and shelled the rebels on the Petersburg road,
but without any casualities on the side of the
rebels, according to their own account of the
affair.
The Southern newspapers contain no impor
tant news.
There is nothing further from Charleston.
Gen Lougstreet issued a flaming address to his
troops on Monday, in view of the great conflict
imminent, inciting them to new deeds of hero
ism, and advising them to aim low and make
sure of the mark.
The official lists of the rebel losses at the bat
tle of Fair Oaks have been published. Eighty
five regiments and battalions in all were engaged,
sustaining a lues of killed, wounded and missing
of 5897.
The rate of postage in the Southern Confed
eracy has been raised from 5 to 10 cents.
About 10 o’clock" this evening a conveyance
arrived at City Point, with Capt. Robertson and
Lieut. Sykes of the rebel army, who returned
under their parole of honor to Fort Warren, the
rebel government having decided not to make
any individual exchanges until the government
shall agree upod terms for a general exchange of
prisoners.
Gen. Prentiss ami 90 other federal officers,tak
en at Shiloh, have been removed to Atlanta, Oa.
A dispatch from Chattanooga says the federate
have stampeded from that place, leaving their
camps and everything behind.
The Charleston Mercury says all was quiet at
James Island on Sunday, but the enemy was
busily engaged in throwing up earthworks.
From Charleston.
Charlestok, June 24.
Steamer Memphis, from Liverpool to Charles
ton via. Nassau, N. P , run the blockade yester
day successfully. 8he has aboard Mr. Wanl.late
minister to China, and a valuable cargo of Brit
ish goods. The Memphis is a new iron steamer.
From the Weet.
Memphis, Jane 23.
Gen. Grant has assumed command of the dis
drict of Western Tennessee, and has appointed
Col. Webster commander of the post, and Col.
Hilger the Provoat Marshal of the district, and
Lieut. Col. Armstrong Provost Marshal of Mem
phis.
The Union meeting was attended yesterday by
about 200 citixens. A full ticket of Union men
was nominated for city officers.
Five hundred t>ales of cotton were shipped for
the North yesterday.
Special dispatches in the Grenada Appeal of
the 16th, say that ten mortar boats have passad
Rodney, coming up.
Beauregard publishes a letter in the Mobile
News of the 10th, denying emphatically the cap
ture by Gen. Pope of 10,000 prisoners, as tele
graphed by Gen. Hal leek. He says that 100 or
200 stragglers would cover all the prisoners he
took, and about 500 damaged muskets. He also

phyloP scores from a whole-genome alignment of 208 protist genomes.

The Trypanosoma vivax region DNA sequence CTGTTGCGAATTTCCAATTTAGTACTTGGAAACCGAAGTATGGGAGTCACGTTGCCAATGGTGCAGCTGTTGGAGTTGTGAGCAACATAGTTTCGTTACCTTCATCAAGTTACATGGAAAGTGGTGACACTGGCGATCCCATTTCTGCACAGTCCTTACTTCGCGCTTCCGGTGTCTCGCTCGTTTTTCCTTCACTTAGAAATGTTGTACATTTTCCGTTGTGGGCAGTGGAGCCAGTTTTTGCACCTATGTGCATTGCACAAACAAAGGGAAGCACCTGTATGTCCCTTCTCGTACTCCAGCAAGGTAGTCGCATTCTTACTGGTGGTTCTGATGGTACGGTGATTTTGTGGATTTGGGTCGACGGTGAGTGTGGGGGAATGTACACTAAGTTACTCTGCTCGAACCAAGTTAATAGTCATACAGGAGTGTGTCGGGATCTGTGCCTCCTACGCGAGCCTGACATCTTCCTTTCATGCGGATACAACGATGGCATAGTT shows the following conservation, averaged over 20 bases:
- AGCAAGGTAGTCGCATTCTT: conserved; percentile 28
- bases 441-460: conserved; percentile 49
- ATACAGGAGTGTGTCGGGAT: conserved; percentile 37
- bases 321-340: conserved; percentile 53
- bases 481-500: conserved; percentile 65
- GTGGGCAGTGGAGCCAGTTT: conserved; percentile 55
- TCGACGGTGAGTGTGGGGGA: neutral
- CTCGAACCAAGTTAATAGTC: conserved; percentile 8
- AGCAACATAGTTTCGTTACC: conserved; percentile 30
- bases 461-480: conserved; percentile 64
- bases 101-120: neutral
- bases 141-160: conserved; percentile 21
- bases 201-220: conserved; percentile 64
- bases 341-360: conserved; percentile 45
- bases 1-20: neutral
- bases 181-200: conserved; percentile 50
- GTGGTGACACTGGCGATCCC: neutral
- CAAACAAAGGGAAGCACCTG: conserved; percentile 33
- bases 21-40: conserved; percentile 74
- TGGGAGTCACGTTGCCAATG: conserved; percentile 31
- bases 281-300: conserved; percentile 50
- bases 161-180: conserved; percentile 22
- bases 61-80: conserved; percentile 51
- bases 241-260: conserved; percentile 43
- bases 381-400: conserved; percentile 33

says that all we lost at Corinth and during the
retreat, will not amount to one day's expense to
the enemy’s army.
The Grenada Apneal of the 20th, says that the
rebel army of the Mississippi is being greatly
reinforced in health.
The Jackson Mississippian says we have relia
ble information that the enemy have fallen back
from Holly Springs.
Stock Market.
American GolS. 1091; Treasury 7 3-10,1061; United
Stale* Sixes 1867, 1,00|: do. 1881. 1,06; do. fives, 1875
coupons, 96$; do. sixes 1881, coupon*, 1,06$.
New York Market.
Cotton excited and firmer, sales 28^0 bales at 36;
Flour 5.£10 higher, sales 33.000 bbls. Super Mate
4,31**4,45; Extra do. 4,65^4.75; Canada more active
and 10 c higher; sales2200 bbls. Extra 4.65*6,25.
Wheal 2 c higher, sales 249.700 bushels Chicago
Spring 1,[email protected]; Red Winter Western 1,16}*1,20.
Corn 1 c higher, sales 131,000 b usee Is new "mixed
Western 47 a 52; old do. 63*64.
Oats unchanged.
Pork firmer, 880 bbls. mess U,[email protected],12; Prime 8,62$
@6.75. 1
Rice, more active, sales 300 bags Rangoon at 4b«£;
25 casks Corolina at 6]^7j and 25,000 bags East In
diana on privato terms.
Sugars, more active and firmer, sales 2,000 hhds.
New Orleans 8$; Muscavada 6^7]; Porto Rico 73iJ
Coffee firm, sales 1000 bags Maracavbv at 21$; 300
ban Java 26; 100 bags St. Pomingo at 19.
Molasses steadv, sales 100 hhds. English Island at
22*26; 19 hhds. Porto Rico at 34 bv auction; 50 hhds
at 52*36; 100 hhds. Muscavado 25 *28.
Freights to Liverpool more active and firmer.
Cotton nominal; Flour 3s; Grain 9$*10 iu bulk
and ship bags.
Wool quiet.
THE 'PORTLAND DAILY PRESS
STEAM POWER
Book and Job Printing Office,
>'•. 82] EXCHANGE STREET,
FapBlock, • Second Floor, j
PORTLAND, MAINE.
The Proprietor* of the Port L. A an Daily Pros
rcspectftilly inrite attention to their facilities for exe
cuting, in bcantiful style, every description of
BOOK AND JOB PRINTING!
Their Establishment is tarnished with all the ap
proved modern machinery, aud their assortment of
Book and Fancy Types,